In summary, in phase A everything is disconnected. In phase B everything is connected. In phase C you can share images of your lunch with people you don’t know on facebook.

Now you might say, well, but the parameters are what they are and facebook is what it is. But in quantum theory, parameters tend to depend on the scale, that is the distance or energies by which a system is probed. Physicists say “constant’s run”, which just rephrases the somewhat embarrassing statement that a constant is not constant. Since our universe is not in thermal equilibrium and has cooled down from a state of high temperature, constants have been running, and our universe can thus have passed through various phases in parameter space.

Of course it might be that CDT in the end is not the right way to describe the quantum properties of gravity. But I find this a very interesting development, because such a geometric phase transition might have left observable traces and brings us one step closer to experimental evidence for quantum gravity.

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You can find a very good brief summary of CDT here, and the details eg in this paper.

Images used in the background of the phase-diagram, are from here, here and here.

18 comments:

L. Edgar Otto said...

I have seen the CDT approach discussed a lot recently and though I favor geometry visualization this has the same sort of limitation as questions on the origin and extent of life over the universe. Do we see
Life as Shannon's chemical information hardware or Von Neumann's (see Paul Davies) also top down universal constructor software?
We seem to live in some geometrical region not clearly discrete nor continuous each of us a quasifinite universe.
I do not feel "quantum" in QM gravity covers the concept. I call it quasication. For those who can decode such geometry there is a general algorithm. Then again Principia presented its case in the older geometry to describe Newton's calculus.

Joe Marchione said...
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Joe Marchione said...
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Uncle Al said...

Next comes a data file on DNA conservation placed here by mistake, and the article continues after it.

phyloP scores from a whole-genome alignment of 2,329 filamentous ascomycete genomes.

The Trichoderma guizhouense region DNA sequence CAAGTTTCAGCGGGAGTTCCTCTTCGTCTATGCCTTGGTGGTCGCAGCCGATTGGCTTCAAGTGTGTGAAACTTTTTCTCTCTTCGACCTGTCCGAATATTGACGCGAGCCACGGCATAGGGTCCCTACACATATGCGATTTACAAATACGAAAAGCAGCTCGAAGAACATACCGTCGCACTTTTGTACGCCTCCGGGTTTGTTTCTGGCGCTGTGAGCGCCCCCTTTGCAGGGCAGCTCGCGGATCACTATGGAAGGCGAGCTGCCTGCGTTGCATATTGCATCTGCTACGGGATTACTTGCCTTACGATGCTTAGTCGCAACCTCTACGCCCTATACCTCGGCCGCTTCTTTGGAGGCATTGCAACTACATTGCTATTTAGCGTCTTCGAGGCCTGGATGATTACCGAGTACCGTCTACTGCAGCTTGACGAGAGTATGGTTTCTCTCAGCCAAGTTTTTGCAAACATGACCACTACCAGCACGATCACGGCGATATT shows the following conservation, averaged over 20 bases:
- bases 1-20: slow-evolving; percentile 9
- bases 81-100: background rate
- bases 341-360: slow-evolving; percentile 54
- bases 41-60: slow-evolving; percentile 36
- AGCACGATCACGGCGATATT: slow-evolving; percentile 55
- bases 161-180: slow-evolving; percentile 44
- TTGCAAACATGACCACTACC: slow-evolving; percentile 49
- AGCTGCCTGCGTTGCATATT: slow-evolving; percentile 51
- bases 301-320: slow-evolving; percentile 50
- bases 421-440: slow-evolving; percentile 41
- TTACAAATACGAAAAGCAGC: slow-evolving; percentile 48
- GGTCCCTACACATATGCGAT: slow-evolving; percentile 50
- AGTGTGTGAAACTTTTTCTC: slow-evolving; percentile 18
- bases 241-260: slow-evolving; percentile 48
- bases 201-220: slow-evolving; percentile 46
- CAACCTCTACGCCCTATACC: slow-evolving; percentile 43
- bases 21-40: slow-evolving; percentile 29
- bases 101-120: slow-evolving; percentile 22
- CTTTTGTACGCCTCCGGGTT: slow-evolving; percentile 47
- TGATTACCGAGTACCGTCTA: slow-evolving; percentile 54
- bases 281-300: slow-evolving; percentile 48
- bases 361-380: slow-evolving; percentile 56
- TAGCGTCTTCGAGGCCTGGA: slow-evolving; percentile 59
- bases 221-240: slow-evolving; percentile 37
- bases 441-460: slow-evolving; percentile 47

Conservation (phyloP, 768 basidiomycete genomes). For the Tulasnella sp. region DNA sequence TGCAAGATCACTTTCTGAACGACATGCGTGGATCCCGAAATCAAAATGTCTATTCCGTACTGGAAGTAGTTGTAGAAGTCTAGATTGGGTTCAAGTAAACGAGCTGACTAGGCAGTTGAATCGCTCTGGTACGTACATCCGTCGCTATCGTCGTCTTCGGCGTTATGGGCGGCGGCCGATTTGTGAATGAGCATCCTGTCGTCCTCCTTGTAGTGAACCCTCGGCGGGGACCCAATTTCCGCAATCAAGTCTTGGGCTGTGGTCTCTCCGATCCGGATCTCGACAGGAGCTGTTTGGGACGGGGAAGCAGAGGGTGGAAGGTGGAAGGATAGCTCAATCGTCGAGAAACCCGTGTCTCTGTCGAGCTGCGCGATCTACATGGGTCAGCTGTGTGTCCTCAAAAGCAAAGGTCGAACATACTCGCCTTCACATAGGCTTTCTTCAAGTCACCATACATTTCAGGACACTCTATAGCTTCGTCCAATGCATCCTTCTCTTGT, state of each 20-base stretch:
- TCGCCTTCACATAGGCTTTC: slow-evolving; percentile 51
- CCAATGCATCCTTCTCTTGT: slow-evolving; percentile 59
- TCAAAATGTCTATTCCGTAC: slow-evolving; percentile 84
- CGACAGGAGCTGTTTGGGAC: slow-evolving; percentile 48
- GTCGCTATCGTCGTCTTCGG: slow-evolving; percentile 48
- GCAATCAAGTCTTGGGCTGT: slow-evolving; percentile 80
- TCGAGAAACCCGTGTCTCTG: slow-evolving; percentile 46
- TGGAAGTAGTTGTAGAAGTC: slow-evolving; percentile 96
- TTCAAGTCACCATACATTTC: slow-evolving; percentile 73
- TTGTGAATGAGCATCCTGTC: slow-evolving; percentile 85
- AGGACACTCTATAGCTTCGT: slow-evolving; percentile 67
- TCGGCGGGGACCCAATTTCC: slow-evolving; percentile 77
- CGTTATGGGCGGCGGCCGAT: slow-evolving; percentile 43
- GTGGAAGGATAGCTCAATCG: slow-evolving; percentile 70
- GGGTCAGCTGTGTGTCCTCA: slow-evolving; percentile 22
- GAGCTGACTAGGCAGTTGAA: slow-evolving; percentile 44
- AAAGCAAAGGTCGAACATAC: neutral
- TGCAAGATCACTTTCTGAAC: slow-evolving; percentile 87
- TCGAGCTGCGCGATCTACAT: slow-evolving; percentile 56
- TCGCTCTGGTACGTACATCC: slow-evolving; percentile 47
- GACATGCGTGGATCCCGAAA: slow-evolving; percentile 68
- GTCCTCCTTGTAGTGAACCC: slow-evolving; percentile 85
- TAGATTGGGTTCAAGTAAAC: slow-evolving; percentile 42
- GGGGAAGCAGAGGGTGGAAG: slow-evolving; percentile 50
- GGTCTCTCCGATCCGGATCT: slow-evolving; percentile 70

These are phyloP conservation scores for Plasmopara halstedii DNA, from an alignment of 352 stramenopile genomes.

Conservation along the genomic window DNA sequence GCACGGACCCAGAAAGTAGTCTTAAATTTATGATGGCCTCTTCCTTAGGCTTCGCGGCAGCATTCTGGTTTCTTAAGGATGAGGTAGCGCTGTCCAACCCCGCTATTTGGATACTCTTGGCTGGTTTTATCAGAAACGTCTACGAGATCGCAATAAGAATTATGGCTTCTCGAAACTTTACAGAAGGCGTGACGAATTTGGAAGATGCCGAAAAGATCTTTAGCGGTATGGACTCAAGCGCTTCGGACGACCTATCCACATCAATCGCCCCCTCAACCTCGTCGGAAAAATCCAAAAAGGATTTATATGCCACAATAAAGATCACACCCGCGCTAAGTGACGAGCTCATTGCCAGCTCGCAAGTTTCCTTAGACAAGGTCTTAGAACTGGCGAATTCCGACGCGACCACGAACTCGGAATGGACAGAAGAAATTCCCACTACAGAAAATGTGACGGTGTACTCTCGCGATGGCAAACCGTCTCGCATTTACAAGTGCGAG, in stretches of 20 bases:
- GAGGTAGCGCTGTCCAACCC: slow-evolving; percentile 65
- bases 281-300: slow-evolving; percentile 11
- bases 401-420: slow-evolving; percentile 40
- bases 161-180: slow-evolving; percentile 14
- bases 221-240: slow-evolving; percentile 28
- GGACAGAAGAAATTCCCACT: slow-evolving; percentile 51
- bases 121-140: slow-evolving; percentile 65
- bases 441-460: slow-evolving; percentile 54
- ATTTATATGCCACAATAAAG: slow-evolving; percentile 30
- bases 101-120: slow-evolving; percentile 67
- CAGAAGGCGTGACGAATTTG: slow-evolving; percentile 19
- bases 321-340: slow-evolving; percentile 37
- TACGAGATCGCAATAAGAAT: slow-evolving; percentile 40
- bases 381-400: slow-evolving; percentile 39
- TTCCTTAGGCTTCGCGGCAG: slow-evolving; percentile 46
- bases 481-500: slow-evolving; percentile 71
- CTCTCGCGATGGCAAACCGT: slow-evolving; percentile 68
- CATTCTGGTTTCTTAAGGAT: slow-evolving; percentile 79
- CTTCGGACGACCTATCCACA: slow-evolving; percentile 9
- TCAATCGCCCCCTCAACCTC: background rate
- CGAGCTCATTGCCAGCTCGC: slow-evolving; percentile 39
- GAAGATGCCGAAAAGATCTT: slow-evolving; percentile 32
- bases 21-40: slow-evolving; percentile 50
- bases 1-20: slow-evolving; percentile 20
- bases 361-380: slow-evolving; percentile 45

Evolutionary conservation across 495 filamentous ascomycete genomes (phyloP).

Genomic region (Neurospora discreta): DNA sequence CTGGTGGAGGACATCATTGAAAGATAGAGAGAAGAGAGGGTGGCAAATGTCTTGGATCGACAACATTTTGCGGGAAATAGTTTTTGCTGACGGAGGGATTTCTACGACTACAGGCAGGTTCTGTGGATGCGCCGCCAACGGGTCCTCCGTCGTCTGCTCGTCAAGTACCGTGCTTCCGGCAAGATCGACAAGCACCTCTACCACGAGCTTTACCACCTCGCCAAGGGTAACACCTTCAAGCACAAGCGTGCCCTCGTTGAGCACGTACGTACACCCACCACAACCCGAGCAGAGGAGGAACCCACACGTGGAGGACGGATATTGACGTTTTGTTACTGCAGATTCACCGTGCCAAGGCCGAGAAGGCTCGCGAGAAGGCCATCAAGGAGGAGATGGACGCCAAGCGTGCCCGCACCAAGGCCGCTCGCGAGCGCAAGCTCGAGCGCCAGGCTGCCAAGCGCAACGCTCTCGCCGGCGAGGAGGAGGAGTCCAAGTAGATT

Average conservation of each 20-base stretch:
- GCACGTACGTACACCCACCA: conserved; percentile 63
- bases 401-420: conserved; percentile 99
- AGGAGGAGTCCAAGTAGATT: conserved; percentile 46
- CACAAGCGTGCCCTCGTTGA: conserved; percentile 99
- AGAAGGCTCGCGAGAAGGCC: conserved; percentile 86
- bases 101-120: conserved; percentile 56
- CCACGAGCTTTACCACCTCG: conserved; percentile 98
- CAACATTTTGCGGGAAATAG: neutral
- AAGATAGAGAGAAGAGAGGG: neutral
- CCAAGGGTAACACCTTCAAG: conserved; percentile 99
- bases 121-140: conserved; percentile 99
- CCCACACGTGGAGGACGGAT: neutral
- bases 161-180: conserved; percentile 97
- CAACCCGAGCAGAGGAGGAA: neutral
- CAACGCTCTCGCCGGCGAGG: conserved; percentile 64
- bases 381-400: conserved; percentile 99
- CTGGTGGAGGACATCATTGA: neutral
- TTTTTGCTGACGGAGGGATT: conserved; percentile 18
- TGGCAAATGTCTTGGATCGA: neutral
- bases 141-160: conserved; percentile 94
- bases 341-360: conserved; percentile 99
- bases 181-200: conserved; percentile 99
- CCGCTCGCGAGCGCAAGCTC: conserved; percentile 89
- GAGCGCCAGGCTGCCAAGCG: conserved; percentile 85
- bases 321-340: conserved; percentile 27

A second order phase transition has critical opalescence. That gives spontaneous small-scale fluctuations without requiring seeds to have them survive against evolving enormous scale fluctuations (the far end of the cosmic background radiation scale).

http://www.youtube.com/watch?v=OgfxOl0eoJ0
1:10 launch. Methanol-cyclohexane going immiscible with temperature rise
http://www.youtube.com/watch?v=GEr3NxsPTOA
Liquid carbon dioxide warmed under pressure. Same result in either direction.

Too strongly coupling gravitation wrecks the universe. Too weakly differentiating its building blocks wrecks the universe. Progress! Delta-kappa is 60% the separation of Yukawa alpha-lambda. A theta-iota theory is the answer. Why does physics have such difficulties with these things? "8^>)

t h ray said...

" ... in phase A everything is disconnected. In phase B everything is connected."

I think that's a problem for CDT. It assumes a priori what it is trying to prove.

Quantum mechanics, conventionally, takes the same tack. A measure on the unconstrained interval (- oo, + oo) assumes a totally disconnected space, and after measurement the space is multiply connected -- as if the measurer (observer)determined the configuration. One can't get everywhere continuous spacetime from this essentially linear schema; general relativity and all the evidence in favor of it would have to be abandoned.

I would rather instead abandon the idea of a quantized spacetime, and start with an everywhere simply connected space. The negative term that adds curvature to local spacetime would then describe quanta as elements of a global topological continuum rather than discrete primordial elements.